Quakecon 2021 is virtual but still wants you to 'bring your own PC'

Quakecon 2021 logo.
(Image credit: Bethesda)

QuakeCon was first held in 1996 and is thus one of the most venerable gaming celebrations around. These days it's obviously bankrolled by Zenimax and thus the slight counter-culture vibe it had in the '90s is long-gone: but hey, it's still got games. The pandemic forced QuakeCon 2020 to move online and, taking no chances, QuakeCon 2021 has now been announced as a digital-only event, to be held over August 19-21.

The event's main attraction is livestreams which will feature "updates on existing and upcoming games", which almost certainly means another Deathloop trailer, as well as tournaments and giveaways. Apparently there are puppies too.

An aspect of QuakeCon from the earliest days has been the concept of 'bring your own computer' (BYOC), which is to say that attendees bringing their rigs and setting up massive LAN parties. QuakeCon 2021 is doing a 'virtual' BYOC which, well, OK I guess? It's always been such a big part of QuakeCon that you understand why, but it's pretty daft.

The event begins Thursday, August 19 at 2:00pm ET, and throughout the various streams and events will be raising money for charitable causes including Asian Americans Advancing Justice (AAJC), NAACP Legal Defense and Educational Fund, The Trevor Project, and UNICEF. In addition, there's Doom Eternal and Deathloop t-shirts which will see money go to animal welfare charities. See, id may make games about ripping things apart in the goriest manner possible, but all they really want to do is pet the dog.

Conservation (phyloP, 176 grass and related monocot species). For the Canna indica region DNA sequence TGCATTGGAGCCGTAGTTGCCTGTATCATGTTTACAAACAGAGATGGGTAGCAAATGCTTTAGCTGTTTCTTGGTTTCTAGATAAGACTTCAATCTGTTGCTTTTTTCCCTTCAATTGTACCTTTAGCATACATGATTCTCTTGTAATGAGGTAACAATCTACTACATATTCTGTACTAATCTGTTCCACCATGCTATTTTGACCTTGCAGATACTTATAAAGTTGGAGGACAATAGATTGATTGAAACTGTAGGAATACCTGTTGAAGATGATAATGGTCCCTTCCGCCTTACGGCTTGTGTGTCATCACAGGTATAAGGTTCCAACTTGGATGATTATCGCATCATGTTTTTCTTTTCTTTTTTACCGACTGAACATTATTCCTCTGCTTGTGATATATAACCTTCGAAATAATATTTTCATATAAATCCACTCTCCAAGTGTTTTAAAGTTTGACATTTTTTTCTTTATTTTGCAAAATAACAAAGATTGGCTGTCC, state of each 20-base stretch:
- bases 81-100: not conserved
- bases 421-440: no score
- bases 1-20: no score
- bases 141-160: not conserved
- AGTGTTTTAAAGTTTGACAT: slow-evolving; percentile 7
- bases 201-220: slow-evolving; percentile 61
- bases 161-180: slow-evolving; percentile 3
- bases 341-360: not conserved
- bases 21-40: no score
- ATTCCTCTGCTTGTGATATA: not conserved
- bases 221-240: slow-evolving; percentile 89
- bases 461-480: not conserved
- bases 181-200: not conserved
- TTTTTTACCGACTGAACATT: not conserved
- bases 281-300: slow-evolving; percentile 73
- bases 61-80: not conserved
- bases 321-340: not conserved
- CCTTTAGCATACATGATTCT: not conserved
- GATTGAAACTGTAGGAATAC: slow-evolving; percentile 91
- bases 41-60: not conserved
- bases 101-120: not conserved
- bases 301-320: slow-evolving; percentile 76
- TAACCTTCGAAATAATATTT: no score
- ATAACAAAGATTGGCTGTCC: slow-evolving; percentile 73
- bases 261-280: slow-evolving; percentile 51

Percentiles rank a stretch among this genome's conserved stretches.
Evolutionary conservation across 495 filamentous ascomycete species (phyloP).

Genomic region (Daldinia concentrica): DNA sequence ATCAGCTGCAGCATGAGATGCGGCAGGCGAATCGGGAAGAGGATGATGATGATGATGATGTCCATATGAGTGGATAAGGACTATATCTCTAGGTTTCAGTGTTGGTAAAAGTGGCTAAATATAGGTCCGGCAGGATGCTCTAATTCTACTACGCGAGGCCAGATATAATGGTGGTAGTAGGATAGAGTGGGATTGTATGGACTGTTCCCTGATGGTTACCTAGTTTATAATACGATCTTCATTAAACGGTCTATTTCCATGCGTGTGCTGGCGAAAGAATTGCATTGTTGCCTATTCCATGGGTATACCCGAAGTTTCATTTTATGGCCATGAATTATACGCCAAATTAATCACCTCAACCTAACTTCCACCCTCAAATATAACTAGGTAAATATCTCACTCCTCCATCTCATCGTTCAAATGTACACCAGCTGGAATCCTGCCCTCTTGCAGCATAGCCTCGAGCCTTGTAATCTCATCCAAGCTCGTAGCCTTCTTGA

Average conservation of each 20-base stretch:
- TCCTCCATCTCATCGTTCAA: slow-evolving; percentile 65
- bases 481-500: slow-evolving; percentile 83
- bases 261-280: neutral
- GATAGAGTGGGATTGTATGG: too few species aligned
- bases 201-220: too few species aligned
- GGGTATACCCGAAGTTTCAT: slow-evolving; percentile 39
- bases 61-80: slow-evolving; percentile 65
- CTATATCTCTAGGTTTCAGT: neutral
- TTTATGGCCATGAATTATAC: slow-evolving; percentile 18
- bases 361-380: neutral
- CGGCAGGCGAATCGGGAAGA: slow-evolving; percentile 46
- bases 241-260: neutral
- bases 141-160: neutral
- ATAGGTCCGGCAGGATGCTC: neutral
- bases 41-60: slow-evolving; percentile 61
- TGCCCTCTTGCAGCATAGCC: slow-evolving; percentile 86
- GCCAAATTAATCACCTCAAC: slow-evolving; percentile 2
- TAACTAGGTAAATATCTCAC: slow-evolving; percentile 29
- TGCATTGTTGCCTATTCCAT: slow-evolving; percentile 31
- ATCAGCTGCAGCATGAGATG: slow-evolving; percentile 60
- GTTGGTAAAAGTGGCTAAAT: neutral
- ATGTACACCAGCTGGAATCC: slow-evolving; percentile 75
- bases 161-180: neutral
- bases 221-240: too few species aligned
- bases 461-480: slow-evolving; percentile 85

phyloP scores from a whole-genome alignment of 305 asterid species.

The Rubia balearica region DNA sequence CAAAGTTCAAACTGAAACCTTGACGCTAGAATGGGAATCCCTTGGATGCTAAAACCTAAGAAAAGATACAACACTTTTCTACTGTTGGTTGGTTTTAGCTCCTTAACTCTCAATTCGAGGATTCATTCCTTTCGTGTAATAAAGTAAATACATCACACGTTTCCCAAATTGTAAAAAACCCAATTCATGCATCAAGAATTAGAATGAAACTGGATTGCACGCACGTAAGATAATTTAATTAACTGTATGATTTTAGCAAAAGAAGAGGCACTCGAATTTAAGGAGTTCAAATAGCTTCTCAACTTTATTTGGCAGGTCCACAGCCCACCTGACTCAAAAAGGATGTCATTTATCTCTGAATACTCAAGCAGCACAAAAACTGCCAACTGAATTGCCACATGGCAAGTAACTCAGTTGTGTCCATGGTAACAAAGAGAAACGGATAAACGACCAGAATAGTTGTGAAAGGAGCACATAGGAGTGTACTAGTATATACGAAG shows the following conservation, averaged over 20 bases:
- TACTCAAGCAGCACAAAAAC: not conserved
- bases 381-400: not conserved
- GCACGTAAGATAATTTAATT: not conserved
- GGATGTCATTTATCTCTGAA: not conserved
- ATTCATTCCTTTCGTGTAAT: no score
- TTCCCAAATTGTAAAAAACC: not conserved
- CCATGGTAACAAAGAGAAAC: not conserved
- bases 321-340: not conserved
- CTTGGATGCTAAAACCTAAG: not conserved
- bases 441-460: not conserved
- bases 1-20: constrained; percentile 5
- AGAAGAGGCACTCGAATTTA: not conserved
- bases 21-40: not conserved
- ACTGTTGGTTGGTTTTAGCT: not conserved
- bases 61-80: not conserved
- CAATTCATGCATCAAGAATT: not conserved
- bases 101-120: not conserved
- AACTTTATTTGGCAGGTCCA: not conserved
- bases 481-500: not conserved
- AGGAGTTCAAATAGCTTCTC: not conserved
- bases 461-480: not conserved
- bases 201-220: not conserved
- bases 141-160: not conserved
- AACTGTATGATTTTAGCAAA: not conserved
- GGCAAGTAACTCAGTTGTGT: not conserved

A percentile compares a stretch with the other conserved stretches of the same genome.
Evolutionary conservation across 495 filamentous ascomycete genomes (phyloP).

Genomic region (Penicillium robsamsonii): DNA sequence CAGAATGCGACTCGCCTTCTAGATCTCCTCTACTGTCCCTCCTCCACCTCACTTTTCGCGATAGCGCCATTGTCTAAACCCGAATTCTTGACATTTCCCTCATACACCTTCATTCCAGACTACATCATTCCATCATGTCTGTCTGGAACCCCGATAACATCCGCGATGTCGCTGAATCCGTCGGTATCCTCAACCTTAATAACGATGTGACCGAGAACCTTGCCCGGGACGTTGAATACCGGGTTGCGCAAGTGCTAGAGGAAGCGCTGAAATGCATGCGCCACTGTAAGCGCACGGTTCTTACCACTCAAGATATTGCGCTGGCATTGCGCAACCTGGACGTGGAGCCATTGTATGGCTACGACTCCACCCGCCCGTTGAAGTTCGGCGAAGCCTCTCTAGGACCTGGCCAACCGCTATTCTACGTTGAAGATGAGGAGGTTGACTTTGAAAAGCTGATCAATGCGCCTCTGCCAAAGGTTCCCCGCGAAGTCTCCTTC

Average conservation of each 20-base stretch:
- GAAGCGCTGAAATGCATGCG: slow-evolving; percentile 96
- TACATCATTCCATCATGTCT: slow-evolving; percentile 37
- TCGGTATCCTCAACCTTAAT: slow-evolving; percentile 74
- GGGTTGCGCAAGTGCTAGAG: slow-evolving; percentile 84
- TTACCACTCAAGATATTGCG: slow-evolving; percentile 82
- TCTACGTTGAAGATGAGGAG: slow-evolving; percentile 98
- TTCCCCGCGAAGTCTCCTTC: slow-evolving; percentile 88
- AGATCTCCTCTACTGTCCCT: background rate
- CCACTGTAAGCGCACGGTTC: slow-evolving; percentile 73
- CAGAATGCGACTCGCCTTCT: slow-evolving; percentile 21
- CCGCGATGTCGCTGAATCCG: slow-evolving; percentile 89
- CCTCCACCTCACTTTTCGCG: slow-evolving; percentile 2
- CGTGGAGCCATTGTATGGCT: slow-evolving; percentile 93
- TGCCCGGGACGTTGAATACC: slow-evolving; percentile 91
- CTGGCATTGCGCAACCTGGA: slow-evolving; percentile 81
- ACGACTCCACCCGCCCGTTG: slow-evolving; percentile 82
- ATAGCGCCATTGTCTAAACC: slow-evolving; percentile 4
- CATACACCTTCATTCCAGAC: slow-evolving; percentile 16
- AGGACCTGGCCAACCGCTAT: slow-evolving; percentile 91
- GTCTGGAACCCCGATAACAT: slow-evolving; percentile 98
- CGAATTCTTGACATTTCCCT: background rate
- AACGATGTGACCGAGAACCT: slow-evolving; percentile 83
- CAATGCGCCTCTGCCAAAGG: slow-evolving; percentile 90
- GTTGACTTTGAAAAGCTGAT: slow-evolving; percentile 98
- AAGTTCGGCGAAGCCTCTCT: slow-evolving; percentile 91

QuakeCon will run August 19 to 21. The event's full schedule is yet to be released, though it does have an official Discord.

Rich Stanton

Rich is a games journalist with 15 years' experience, beginning his career on Edge magazine before working for a wide range of outlets, including Ars Technica, Eurogamer, GamesRadar+, Gamespot, the Guardian, IGN, the New Statesman, Polygon, and Vice. He was the editor of Kotaku UK, the UK arm of Kotaku, for three years before joining PC Gamer. He is the author of a Brief History of Video Games, a full history of the medium, which the Midwest Book Review described as "[a] must-read for serious minded game historians and curious video game connoisseurs alike."